Concentrations of heavy metals and polycyclic aromatic hydrocarbons (PAHs) in sludge from Kim Nguu River, Hanoi, Vietnam, were analyzed to understand the contamination levels, distribution and accumulation pattern of municipal sludge from a highly urbanized area that receive direct discharge of wastewater. High concentrations of heavy metals such as As, Cd, Pb, Cu and Zn were observed in sludge, which were exceeded the Vietnamese regulation threshold values. In general, contamination status of heavy metals in sludge was in the similar range or slightly lower than those previously reported in sludge from the same area. The mean concentrations of As, Cd, Cr, Cu, Ni, Pb and Zn were 24.3, 2.65, 105, 166, 60.8, 73.7 and 569 mg/kg dry wt., respectively. Our result also indicates increased levels of PAHs, which are among the first data on PAHs accumulation in municipal sludge from metropolitan area in Vietnam. PAH concentrations ranged from 218 to 751 mg/kg dry wt. (mean: 456 mg/kg dry wt.), which were greater than those reported in sewage sludge from other countries as well as in sediments and soils collected from the same area. Accumulation pattern revealed the predominant of higher-ringed PAH compounds. Indicator ratios suggest the sources of PAHs were probably derived from biomass (wood and coal) and fossil fuel combustion and petroleum emissions. Most of the sludge samples contain PAHs concentrations exceeding various international guidelines values for sludge and sediment, such as probable effect levels, suggesting the possible risk for adverse biological effects in the study area and in the landfill sites where dredged sludge was dumped. © 2014, Springer Science+Business Media Dordrecht.

Gobin A.,Flemish Institute for Technological Research | Nguyen H.T.,Center for Meteorology Hydrology and Environment Science and Technology Hanoi Vietnam | Pham V.Q.,Vietnam Academy of Science and Technology | Pham H.T.T.,Vietnam Institute of Meteorology
International Journal of Climatology | Year: 2015

Heavy rainfall months of more than 450mm occur in all 56 meteorological stations in eight climatic zones of Vietnam during the rainy season from April to September in the north (>20°N), from August to December in the centre and from May to November in the south (<12°N). The severity of an El Niño Southern Oscillation (ENSO) episode, expressed as the integral of sea surface temperature anomaly (SSTA) in the central tropical Pacific over the duration, shows a 4.6-fold (2.3-fold) increase in number of heavy rainfall months during La Niña (El Niño) per unit change in severity during the 1960-2009 period, suggesting a twin peak occurrence with both ENSO extremes. A heavy rainfall index (HRI) links heavy rainfall months to the rainy season duration, and allows evaluation of the rainfall severity per station, climatic zone and ENSO cycle. For the deltas and central climatic zones, seasonal rainfall and number of heavy rainfall months are significantly higher at the p<0.05 level during La Niña than during El Niño episodes. Interpolated seasonal rainfall shows distinct differences between regions, with location having a larger effect than ENSO cycles on monthly rainfall amounts. Twenty-year return monthly rainfall derived from generalized Pareto distributions for peak over thresholds range from 475mm in the central highlands to 2185mm in the central coast. The spatial and temporal patterns of heavy monthly rainfall help explain flooding and paddy inundation which occur at least twice as frequent during La Niña as compared to El Niño conditions, particularly in Central Vietnam. The relation of HRI with both 20-year return levels and ENSO cycles offers opportunities for fast screening of impacts in a wider region of Southeast Asia. Because ENSO cycles have an impact on flooding and paddy inundation, it provides prospects for early warning, differentiated for different zones and rainfall regimes. © 2015 Royal Meteorological Society.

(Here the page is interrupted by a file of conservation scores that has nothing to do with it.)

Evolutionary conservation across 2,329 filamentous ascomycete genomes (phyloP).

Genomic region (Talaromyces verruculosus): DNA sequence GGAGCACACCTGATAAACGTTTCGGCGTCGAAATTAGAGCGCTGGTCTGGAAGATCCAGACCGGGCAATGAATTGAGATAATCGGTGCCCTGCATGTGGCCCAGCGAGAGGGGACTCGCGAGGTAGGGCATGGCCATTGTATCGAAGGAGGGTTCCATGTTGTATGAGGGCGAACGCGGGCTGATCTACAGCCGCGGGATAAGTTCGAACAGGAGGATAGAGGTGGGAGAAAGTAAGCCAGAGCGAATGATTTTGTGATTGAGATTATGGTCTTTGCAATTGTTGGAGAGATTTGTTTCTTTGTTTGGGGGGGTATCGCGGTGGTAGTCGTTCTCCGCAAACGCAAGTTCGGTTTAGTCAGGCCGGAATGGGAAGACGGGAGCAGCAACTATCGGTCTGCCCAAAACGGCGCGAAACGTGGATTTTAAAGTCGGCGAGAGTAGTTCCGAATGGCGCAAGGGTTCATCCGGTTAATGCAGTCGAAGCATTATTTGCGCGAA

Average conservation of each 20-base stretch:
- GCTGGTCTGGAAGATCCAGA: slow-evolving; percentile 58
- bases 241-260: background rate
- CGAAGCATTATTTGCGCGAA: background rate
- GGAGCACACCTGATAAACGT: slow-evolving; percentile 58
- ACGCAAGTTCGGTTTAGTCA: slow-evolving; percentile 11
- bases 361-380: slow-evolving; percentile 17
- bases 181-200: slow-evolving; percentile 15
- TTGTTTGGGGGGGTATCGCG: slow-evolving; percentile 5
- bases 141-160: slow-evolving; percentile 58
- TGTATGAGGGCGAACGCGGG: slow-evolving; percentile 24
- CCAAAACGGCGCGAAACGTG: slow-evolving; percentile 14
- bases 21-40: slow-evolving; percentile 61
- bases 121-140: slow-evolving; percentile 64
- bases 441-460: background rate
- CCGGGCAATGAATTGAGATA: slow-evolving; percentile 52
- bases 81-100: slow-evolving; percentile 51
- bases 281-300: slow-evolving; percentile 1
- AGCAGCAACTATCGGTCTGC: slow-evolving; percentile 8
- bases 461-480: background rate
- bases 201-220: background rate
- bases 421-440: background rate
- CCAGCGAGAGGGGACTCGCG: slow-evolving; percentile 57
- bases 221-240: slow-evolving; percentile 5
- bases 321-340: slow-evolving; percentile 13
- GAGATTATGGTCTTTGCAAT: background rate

Van T.T.,Vrije Universiteit Brussel | Van T.T.,Free University of Colombia | Van T.T.,Vietnam Institute of Meteorology | Wilson N.,Center for Sustainable Rural Development | And 7 more authors.
Acta Oecologica | Year: 2015

Aerial photographs and satellite images have been used to determine land cover changes during the period 1953 to 2011 in the Mui Ca Mau, Vietnam, especially in relation to changes in the mangrove area. The mangrove area declined drastically from approximately 71,345ha in 1953 to 33,083ha in 1992, then rose to 46,712ha in 2011. Loss due to herbicide attacks during the Vietnam War, overexploitation, and conversion into agriculture and aquaculture encouraged by land management policies are being partially counteracted by natural regeneration and replanting, especially a gradual increase in plantations as part of integrated mangrove-shrimp farming systems. The nature of the mangrove vegetation has markedly been transformed over this period. The results are valuable for management planning to understand and improve the contribution of mangrove forests to the provision of ecosystem services and resources, local livelihood and global interest. © 2014 Elsevier Masson SAS.